March 17, 2019

What the Irish taught us about multiculturalism

Sam Smith, Shadows of Hope, 1993 - The new multicultural community will work because it is jointly and severally proud of itself, leaving behind the self-hate that so often accompanies the hatred of others. It will work because there are adequate jobs for people of every group -- thus eliminating one of the primary causes of ethnic triage, and it will work because our educational system will teach not a prudish diversity but simply the way the world really is, which among other things, is very diverse. Our children will learn to enjoy and incorporate this diversity and as they do so will undoubtedly find it odd that their elders couldn’t get any closer to the matter than a rigid and legalistic sensitivity.

Perhaps this is why ethnic restaurants are among the most successful practitioners of multiculturalism in America. Why is it so hard for universities to deal with multicultural issues while the Arab carry-out across from my office offers a "kosher hoagie?" It is, in part, because most of us are like Bismarck who said when offered German champagne that his patriotism stopped at his stomach. It is also that the ethnic restaurant offers a fair multicultural deal: a good living for the owner in return for good food for the patrons.

For multiculturalism to work, we need a willing suspension of our politics as well as the creation of places where this can happen, both neutral places and places where we can participate in another culture that will leave us feeling that something good has happened. Outside of restaurants and ethnic nightclubs, this is now rarely available in America. We are not taught the pleasures of diversity, only its problems and burdens. We are seldom invited to enjoy other cultures, only to be sensitive towards them and -- unspoken -- to feel sorry for them. Thus, inevitably, we tend to think of multiculturalism in terms of conflict and crisis.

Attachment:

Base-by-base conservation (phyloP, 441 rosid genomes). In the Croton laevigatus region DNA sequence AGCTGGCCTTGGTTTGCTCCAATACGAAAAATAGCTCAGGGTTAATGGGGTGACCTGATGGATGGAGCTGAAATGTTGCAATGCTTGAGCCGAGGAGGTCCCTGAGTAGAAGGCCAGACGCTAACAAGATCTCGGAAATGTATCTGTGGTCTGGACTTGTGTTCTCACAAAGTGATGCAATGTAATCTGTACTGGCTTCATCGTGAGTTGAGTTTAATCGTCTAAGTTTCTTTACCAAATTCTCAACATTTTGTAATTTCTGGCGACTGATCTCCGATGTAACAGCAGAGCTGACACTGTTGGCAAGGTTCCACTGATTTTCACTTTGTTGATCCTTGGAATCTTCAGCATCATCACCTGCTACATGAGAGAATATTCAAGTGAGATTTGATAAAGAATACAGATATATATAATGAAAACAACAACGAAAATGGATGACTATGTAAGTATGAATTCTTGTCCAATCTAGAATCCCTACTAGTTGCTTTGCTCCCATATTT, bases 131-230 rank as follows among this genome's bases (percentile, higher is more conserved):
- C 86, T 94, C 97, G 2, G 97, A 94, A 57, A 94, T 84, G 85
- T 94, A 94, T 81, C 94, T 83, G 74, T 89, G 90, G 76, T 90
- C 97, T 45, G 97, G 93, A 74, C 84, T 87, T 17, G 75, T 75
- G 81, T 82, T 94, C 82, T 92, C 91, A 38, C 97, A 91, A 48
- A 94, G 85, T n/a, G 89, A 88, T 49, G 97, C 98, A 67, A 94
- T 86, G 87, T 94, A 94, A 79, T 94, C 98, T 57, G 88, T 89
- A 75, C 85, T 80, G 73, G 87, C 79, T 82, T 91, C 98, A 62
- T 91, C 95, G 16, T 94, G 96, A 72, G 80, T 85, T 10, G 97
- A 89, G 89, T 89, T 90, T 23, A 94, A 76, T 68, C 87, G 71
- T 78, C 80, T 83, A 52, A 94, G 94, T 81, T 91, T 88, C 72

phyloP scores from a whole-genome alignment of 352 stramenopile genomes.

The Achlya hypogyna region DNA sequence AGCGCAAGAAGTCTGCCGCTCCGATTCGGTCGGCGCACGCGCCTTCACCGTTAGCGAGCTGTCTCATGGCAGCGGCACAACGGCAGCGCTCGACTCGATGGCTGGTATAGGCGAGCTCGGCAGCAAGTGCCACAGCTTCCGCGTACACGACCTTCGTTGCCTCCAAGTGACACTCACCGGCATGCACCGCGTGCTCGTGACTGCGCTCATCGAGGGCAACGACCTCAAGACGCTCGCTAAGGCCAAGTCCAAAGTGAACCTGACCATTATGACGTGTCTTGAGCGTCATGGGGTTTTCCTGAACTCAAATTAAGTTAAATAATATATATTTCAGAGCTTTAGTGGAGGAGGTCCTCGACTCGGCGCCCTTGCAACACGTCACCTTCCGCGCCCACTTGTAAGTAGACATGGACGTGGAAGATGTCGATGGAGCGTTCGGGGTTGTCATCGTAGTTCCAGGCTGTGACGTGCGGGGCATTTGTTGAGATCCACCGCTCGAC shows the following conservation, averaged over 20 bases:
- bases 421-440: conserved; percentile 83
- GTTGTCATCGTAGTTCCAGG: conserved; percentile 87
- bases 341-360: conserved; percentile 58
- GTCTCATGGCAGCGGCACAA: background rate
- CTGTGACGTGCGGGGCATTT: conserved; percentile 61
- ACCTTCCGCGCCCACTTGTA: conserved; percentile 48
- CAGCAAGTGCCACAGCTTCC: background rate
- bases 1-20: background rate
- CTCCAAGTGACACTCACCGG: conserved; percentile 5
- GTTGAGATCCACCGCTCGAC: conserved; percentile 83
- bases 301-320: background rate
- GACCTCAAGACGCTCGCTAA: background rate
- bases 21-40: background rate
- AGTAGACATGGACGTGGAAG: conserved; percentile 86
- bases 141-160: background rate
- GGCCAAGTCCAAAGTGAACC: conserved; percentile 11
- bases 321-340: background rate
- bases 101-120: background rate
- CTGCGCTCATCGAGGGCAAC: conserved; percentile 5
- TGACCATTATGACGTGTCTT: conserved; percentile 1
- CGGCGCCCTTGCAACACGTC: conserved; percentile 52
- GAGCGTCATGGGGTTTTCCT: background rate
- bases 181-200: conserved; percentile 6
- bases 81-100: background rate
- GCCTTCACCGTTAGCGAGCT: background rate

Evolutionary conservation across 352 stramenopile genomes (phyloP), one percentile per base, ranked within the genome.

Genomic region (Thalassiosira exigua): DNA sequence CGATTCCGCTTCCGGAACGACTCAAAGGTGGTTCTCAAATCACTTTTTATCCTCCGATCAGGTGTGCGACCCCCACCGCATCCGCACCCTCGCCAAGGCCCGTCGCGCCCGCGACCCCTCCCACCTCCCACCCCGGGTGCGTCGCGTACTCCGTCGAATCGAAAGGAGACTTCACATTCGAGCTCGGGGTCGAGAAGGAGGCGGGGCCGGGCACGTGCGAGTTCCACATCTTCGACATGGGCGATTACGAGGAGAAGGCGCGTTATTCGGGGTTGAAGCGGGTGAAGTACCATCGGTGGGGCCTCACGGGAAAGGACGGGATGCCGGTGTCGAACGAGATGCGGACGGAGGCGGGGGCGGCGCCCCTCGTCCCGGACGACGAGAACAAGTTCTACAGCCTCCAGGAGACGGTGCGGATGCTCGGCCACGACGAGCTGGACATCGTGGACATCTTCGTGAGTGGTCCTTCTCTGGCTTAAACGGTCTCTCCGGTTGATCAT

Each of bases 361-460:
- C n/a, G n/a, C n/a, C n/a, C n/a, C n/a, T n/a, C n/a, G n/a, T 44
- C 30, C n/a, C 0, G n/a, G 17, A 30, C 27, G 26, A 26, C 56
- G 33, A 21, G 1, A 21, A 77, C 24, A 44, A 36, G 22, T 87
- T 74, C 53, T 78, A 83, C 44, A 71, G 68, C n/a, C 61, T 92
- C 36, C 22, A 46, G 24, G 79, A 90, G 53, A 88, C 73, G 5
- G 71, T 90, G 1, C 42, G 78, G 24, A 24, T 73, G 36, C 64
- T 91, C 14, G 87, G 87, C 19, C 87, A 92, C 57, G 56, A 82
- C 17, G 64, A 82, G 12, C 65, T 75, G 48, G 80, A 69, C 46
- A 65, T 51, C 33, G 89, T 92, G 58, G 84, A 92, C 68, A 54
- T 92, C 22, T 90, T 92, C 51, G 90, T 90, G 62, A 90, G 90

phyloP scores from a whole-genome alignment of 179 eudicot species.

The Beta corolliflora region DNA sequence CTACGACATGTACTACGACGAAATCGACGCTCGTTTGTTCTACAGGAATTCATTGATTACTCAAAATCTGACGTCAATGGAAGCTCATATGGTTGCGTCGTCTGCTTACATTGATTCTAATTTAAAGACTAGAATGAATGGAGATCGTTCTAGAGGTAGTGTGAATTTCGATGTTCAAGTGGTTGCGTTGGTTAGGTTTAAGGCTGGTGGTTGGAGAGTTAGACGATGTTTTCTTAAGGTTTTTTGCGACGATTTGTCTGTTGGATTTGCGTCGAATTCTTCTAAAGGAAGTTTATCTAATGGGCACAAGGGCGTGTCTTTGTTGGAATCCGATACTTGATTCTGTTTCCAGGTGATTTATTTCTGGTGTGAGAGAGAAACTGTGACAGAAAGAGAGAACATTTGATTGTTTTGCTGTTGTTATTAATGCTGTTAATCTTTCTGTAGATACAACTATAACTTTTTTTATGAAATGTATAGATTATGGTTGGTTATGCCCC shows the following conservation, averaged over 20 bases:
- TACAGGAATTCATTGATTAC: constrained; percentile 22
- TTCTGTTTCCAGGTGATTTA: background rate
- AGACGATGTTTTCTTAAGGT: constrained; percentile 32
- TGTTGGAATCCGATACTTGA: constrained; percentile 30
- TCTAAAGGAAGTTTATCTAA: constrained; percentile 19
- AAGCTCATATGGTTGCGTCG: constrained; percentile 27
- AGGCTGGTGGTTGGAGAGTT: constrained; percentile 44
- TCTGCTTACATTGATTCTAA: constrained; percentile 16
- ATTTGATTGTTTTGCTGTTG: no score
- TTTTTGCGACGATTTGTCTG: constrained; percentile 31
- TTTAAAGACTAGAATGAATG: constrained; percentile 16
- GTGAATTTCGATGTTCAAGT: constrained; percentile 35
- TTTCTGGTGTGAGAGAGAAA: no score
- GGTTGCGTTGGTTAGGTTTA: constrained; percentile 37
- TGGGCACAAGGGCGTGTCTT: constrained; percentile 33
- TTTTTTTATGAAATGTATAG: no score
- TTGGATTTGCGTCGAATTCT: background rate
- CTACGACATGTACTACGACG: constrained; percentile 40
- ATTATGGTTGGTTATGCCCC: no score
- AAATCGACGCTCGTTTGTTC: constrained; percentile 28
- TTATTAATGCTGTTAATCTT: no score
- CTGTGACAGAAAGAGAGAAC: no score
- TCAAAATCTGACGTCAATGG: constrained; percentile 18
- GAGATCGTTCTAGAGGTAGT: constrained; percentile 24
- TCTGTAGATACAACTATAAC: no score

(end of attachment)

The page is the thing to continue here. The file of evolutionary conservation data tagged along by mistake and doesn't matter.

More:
The restaurant analogy is not trivial. Political scientist Milton L. Rakove, credits Irish dominance in Chicago partially to the fact that the Irish ran saloons that "became centers of social and political activity not only for the Irish but also for the Polish, Lithuanian, Bohemian and Italian immigrants. . . As a consequence of their control of these recreational centers of the neighborhoods, the Irish saloon keepers and bartenders became the political counselors of their customers, and the political bosses of the wards and, eventually, of the city." As one politician put it, "A Lithuanian won't vote for a Pole, and a Pole won't vote for a Lithuanian. A German won't vote for either of them -- but all three will vote for an Irishman."

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